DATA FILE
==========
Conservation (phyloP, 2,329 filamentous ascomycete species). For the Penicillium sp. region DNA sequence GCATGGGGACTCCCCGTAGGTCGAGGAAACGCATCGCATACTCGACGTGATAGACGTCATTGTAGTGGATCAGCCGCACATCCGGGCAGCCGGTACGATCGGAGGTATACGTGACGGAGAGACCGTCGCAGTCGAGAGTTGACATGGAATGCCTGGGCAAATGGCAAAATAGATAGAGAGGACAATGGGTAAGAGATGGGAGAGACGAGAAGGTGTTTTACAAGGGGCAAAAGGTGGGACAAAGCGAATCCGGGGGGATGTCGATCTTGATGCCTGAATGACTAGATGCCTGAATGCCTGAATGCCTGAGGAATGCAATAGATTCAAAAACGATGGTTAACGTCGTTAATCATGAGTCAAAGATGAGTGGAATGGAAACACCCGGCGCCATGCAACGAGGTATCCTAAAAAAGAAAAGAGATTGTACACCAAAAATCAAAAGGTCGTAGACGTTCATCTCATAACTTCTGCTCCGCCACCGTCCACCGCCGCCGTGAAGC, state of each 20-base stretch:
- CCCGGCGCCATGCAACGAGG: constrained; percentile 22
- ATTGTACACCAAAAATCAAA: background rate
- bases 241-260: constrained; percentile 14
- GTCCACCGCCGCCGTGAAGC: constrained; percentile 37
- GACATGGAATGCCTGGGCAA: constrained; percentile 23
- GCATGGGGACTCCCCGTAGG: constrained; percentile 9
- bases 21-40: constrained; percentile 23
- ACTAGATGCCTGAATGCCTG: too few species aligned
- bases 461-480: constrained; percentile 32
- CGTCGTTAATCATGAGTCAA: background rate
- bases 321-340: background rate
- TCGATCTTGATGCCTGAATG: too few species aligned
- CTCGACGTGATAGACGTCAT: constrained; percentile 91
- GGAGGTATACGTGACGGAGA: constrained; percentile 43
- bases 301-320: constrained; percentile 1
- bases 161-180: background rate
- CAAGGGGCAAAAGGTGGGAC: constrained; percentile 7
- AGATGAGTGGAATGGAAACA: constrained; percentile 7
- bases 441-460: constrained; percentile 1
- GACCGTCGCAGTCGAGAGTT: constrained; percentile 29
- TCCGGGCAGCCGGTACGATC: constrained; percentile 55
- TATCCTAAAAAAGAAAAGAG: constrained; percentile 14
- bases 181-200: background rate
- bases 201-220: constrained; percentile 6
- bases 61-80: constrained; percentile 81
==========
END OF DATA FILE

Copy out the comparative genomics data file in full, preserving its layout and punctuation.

Conservation (phyloP, 2,329 filamentous ascomycete species). For the Penicillium sp. region DNA sequence GCATGGGGACTCCCCGTAGGTCGAGGAAACGCATCGCATACTCGACGTGATAGACGTCATTGTAGTGGATCAGCCGCACATCCGGGCAGCCGGTACGATCGGAGGTATACGTGACGGAGAGACCGTCGCAGTCGAGAGTTGACATGGAATGCCTGGGCAAATGGCAAAATAGATAGAGAGGACAATGGGTAAGAGATGGGAGAGACGAGAAGGTGTTTTACAAGGGGCAAAAGGTGGGACAAAGCGAATCCGGGGGGATGTCGATCTTGATGCCTGAATGACTAGATGCCTGAATGCCTGAATGCCTGAGGAATGCAATAGATTCAAAAACGATGGTTAACGTCGTTAATCATGAGTCAAAGATGAGTGGAATGGAAACACCCGGCGCCATGCAACGAGGTATCCTAAAAAAGAAAAGAGATTGTACACCAAAAATCAAAAGGTCGTAGACGTTCATCTCATAACTTCTGCTCCGCCACCGTCCACCGCCGCCGTGAAGC, state of each 20-base stretch:
- CCCGGCGCCATGCAACGAGG: constrained; percentile 22
- ATTGTACACCAAAAATCAAA: background rate
- bases 241-260: constrained; percentile 14
- GTCCACCGCCGCCGTGAAGC: constrained; percentile 37
- GACATGGAATGCCTGGGCAA: constrained; percentile 23
- GCATGGGGACTCCCCGTAGG: constrained; percentile 9
- bases 21-40: constrained; percentile 23
- ACTAGATGCCTGAATGCCTG: too few species aligned
- bases 461-480: constrained; percentile 32
- CGTCGTTAATCATGAGTCAA: background rate
- bases 321-340: background rate
- TCGATCTTGATGCCTGAATG: too few species aligned
- CTCGACGTGATAGACGTCAT: constrained; percentile 91
- GGAGGTATACGTGACGGAGA: constrained; percentile 43
- bases 301-320: constrained; percentile 1
- bases 161-180: background rate
- CAAGGGGCAAAAGGTGGGAC: constrained; percentile 7
- AGATGAGTGGAATGGAAACA: constrained; percentile 7
- bases 441-460: constrained; percentile 1
- GACCGTCGCAGTCGAGAGTT: constrained; percentile 29
- TCCGGGCAGCCGGTACGATC: constrained; percentile 55
- TATCCTAAAAAAGAAAAGAG: constrained; percentile 14
- bases 181-200: background rate
- bases 201-220: constrained; percentile 6
- bases 61-80: constrained; percentile 81